There are a lot of stereotypes regarding autism.
You might picture someone with difficulty maintaining personal relationships.
Maybe you think autistic people are rude because they often have trouble maintaining eye contact.
As a parent, these perceptions can make receiving a diagnosis of autism spectrum disorder for your child frightening.
But being autistic doesn’t mean your child won’t be able to live independently, hold a job, or maintain friendships.
But it does mean they may benefit from the services of a child autism spectrum therapist.
Seeking occupational therapy for kids on the autism spectrum can help them to practice social skills which might not come as easily as they do for others.
This in turn can help them to gain the skills which will help them live happier, more fulfilling lives.
Let’s take a closer look at autism spectrum disorder, the challenges which can accompany it, and how occupational therapy can help.
What Is Autism Spectrum Disorder?
Autism spectrum disorder (ASD) is a developmental disorder.
It occurs because of differences in brain development.
The way autism presents from person to person can vary widely, and for this reason, the term “spectrum” is used.
Each autistic person will have varying strengths, weaknesses, and needs.
Some autistic children may be entirely nonverbal, while others may have no issues communicating at all.
Some autistic children may be quite social, while others may have a serious resistance to developing their social skills.
Just like allistic children (the opposite of autistic), everybody is different.
How To Tell If Your Child Is Autistic
Some of the common signs of autism spectrum disorder include:
- Repetition of physical behaviors
- Difficulty socializing with others
- Difficulty recognizing social cues
- Difficulty communicating their needs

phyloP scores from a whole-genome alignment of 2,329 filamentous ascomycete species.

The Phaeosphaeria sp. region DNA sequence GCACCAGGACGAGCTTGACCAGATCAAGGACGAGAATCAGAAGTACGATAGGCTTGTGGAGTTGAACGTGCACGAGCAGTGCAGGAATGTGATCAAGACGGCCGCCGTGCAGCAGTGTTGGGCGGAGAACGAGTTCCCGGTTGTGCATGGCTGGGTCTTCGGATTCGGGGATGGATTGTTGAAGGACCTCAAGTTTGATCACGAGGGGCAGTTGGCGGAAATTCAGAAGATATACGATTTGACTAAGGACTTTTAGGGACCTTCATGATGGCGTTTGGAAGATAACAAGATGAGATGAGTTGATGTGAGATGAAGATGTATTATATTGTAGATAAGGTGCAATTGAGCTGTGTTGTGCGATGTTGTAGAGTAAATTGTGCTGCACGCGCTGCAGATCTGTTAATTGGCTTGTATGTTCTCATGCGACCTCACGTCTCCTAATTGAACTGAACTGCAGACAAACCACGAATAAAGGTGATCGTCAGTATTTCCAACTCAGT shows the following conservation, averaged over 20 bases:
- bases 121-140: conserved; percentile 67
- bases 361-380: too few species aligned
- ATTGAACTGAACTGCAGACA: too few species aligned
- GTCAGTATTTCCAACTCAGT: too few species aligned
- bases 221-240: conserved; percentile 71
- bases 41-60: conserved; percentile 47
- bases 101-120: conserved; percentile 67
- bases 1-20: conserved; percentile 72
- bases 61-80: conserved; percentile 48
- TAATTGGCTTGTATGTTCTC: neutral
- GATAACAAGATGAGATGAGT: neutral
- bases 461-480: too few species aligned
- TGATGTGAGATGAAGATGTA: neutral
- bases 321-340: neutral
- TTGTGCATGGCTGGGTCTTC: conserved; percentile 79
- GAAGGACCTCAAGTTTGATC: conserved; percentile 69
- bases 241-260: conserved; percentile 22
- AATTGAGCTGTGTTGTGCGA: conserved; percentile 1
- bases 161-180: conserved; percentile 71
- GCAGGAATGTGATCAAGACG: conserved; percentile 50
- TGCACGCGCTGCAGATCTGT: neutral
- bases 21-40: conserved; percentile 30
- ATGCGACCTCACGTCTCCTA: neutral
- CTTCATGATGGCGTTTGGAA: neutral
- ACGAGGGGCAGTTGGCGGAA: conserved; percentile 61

- Sensory processing issues – unusual reactions to sights, sounds, and other senses
- Difficulty understanding the feelings of others
- Being avoidant of physical touch
- Being easily irritated when routines are disrupted
How Does Autism Affect Communication Skills?
Autism spectrum disorder primarily affects the way your child communicates with the world around them.
This includes you and other caregivers, teachers, and other children.
One key to communicating with autistic children is understanding how they perceive the world.
This can go a long way to helping facilitate better trust and communication.
Some of the ways autism can affect communication include:
- Difficulty processing multiple thoughts at once
- Having special interests and only wanting to talk about things they are interested in
- Difficulty understanding metaphors or sarcasm
- Not understanding non verbal communication, such as a smile to indicate you’re happy
- Being easily irritated by ambient sounds which aren’t noticeable to others
How Can You Improve Communication With Your Autistic Child?
There is no one right or wrong way to communicate with autistic people.
As the saying goes, “When you’ve met one autistic person, you’ve met one autistic person”.
Essentially, this means everyone with autism spectrum disorder is unique – just like the rest of us.
There are no “one size fits all” rules for communication with them.
Because of this, there is not one particular way to make communication with your autistic child better or easier.
There are, however, some things to keep in mind which can help make things smoother.
Let’s look at some tips:
1. Don’t Take Their Communication Style Personally
The difficulties autistic children have with communication is not a reflection on you as a parent or caregiver.
They’re instead, due to differences in their brains.
Autistic children often have difficulty controlling and expressing their emotions.
Additionally, they can often be blunt and to the point.
Blunt responses, trouble with emotions and other differences in communication are not meant to make you feel bad.
Never take these things a personal attack.
2. Reward Good Behavior, But Don’t Punish Bad Behavior
Most people don’t respond well to punishment.
This is especially true for autistic children.
Use consistent positive reinforcement to reward good behavior.
Rather than punish poor or attention getting behavior, do your best to ignore it when possible, or discuss it with your child.
3. Recognize And Respond To Their Needs
Processing information can sometimes take autistic children longer than their peers.
They may need you to slow down your conversation so they can follow along better.
Furthermore, you may need to alter your communication style.